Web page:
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Document Type

Thesis - University Access Only

Award Date

1996

Degree Name

Master of Science (MS)

Department

Graduate Nursing

First Advisor

Dianna Sorenson

Keywords

psychological aspects of cesarean section, psychological aspects of childbirth

Abstract

Currently, cesarean births account for 24% of all births in the United States. Cesarean deliveries are known to have numerous emotional, psychological, and physical impacts on women, some of which are traumatic. However, past research has indicated that: 1) not all women who have cesarean deliveries are traumatized, and 2) that the cesarean delivery experience may not be universal for all women.
The purpose of this study was to identify relationally based behaviors that occurred throughout the perinatal period that contributed to the cesarean delivered women's perception of trauma. Nineteen white, middle class, midcentral women were included in this study. Inclusion criteria was that the women must have had a cesarean delivery that: 1) left the woman feeling sad, depressed, angry, anxious, or otherwise psychologically or emotionally distressed, and 2) evoked recurring troublesome memories or repetitive negative thought patterns not exclusive to the outcome of the baby.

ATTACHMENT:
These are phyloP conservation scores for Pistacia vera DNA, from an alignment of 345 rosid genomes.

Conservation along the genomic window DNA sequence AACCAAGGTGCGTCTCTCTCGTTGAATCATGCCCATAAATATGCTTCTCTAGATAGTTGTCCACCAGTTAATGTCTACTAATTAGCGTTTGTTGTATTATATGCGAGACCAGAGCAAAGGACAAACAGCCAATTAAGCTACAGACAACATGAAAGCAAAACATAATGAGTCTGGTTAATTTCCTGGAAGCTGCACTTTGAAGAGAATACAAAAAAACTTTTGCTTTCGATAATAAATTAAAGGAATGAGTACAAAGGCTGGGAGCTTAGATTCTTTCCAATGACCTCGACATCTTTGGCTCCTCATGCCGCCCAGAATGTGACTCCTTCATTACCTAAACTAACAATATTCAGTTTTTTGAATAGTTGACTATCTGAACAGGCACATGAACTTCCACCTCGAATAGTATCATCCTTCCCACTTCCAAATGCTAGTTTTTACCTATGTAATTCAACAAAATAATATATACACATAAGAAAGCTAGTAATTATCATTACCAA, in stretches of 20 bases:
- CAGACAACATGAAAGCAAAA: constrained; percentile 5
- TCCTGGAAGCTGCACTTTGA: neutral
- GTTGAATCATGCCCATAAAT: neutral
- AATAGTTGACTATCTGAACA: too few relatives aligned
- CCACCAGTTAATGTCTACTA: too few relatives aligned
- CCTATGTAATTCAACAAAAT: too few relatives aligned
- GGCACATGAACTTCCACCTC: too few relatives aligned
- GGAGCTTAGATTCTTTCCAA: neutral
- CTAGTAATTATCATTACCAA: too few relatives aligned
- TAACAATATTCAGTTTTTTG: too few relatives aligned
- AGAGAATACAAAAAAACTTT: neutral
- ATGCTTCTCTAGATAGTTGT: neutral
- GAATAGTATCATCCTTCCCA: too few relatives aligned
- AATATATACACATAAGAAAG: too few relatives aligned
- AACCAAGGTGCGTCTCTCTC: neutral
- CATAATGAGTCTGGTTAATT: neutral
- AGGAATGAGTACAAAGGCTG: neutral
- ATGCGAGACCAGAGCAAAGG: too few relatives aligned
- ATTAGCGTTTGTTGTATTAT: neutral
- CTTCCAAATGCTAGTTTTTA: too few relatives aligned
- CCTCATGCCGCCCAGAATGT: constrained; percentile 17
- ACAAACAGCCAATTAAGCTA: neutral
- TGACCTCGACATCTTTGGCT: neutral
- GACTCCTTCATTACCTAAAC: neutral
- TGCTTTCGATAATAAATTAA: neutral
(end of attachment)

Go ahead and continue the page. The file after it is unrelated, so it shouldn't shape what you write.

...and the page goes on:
Data was gathered utilizing naturalistic inquiry and was analyzed through matrix analysis. Sixteen negative relational (intrapersonal, interpersonal, and situational) behaviors were identified: 1) Lack of understanding, 2) Displaying indifference, 3) Violating, 4) Dehumanizing, 5) Unsupporting, 6) Conveying incompetence, 7) Abandoning, 8) Focusing on Tasks, 9) Restraining, 10) Coercing, 11) Withholding explanation, 12) Invalidating, 13) Minimizing, 14) Pacifying, 15) Stigmatizing, and 16) Blaming. These behaviors were labeled as betraying behaviors defined as actions/inactions that result in a perception that expectations built on trust were not met. The greatest number of betraying behaviors were displayed in the situational relationship context by the nursing staff (n=182), followed by physicians (n=107), spouse (interpersonal relationship, n=47), and self (intrapersonal relationship, n=34).

Library of Congress Subject Headings

Cesarean section -- Psychological aspects
Childbirth -- Psychological aspects

Format

application/pdf

Number of Pages

143

Publisher

South Dakota State University

Rights

Copyright © 1996 Rena Robbennolt. All rights reserved

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